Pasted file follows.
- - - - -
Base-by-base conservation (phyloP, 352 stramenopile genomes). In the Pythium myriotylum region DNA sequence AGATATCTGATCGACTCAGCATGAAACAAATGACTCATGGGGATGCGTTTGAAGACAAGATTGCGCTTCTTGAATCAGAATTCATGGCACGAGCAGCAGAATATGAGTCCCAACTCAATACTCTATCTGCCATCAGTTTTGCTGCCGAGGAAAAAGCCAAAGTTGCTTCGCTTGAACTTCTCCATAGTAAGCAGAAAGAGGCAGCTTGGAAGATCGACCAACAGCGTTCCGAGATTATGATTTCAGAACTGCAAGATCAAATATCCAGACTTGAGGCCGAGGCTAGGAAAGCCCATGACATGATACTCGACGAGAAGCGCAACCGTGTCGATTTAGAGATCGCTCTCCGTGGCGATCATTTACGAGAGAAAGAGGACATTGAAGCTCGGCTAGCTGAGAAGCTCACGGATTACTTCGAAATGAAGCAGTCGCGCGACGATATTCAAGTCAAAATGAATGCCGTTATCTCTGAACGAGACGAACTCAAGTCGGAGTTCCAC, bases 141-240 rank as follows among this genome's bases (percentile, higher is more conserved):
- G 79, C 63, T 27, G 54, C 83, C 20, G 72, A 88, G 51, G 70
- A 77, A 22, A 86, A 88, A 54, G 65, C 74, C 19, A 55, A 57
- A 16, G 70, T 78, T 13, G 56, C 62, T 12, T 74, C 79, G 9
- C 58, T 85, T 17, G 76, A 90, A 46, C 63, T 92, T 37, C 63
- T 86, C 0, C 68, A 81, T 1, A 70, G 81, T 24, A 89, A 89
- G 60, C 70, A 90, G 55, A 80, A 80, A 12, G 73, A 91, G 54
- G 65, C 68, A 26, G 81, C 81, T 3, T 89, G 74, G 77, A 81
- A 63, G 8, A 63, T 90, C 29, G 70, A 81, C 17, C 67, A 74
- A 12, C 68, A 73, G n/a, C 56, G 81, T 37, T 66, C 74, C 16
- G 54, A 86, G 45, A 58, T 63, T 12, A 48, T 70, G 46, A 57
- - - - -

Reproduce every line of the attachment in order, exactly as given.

Base-by-base conservation (phyloP, 352 stramenopile genomes). In the Pythium myriotylum region DNA sequence AGATATCTGATCGACTCAGCATGAAACAAATGACTCATGGGGATGCGTTTGAAGACAAGATTGCGCTTCTTGAATCAGAATTCATGGCACGAGCAGCAGAATATGAGTCCCAACTCAATACTCTATCTGCCATCAGTTTTGCTGCCGAGGAAAAAGCCAAAGTTGCTTCGCTTGAACTTCTCCATAGTAAGCAGAAAGAGGCAGCTTGGAAGATCGACCAACAGCGTTCCGAGATTATGATTTCAGAACTGCAAGATCAAATATCCAGACTTGAGGCCGAGGCTAGGAAAGCCCATGACATGATACTCGACGAGAAGCGCAACCGTGTCGATTTAGAGATCGCTCTCCGTGGCGATCATTTACGAGAGAAAGAGGACATTGAAGCTCGGCTAGCTGAGAAGCTCACGGATTACTTCGAAATGAAGCAGTCGCGCGACGATATTCAAGTCAAAATGAATGCCGTTATCTCTGAACGAGACGAACTCAAGTCGGAGTTCCAC, bases 141-240 rank as follows among this genome's bases (percentile, higher is more conserved):
- G 79, C 63, T 27, G 54, C 83, C 20, G 72, A 88, G 51, G 70
- A 77, A 22, A 86, A 88, A 54, G 65, C 74, C 19, A 55, A 57
- A 16, G 70, T 78, T 13, G 56, C 62, T 12, T 74, C 79, G 9
- C 58, T 85, T 17, G 76, A 90, A 46, C 63, T 92, T 37, C 63
- T 86, C 0, C 68, A 81, T 1, A 70, G 81, T 24, A 89, A 89
- G 60, C 70, A 90, G 55, A 80, A 80, A 12, G 73, A 91, G 54
- G 65, C 68, A 26, G 81, C 81, T 3, T 89, G 74, G 77, A 81
- A 63, G 8, A 63, T 90, C 29, G 70, A 81, C 17, C 67, A 74
- A 12, C 68, A 73, G n/a, C 56, G 81, T 37, T 66, C 74, C 16
- G 54, A 86, G 45, A 58, T 63, T 12, A 48, T 70, G 46, A 57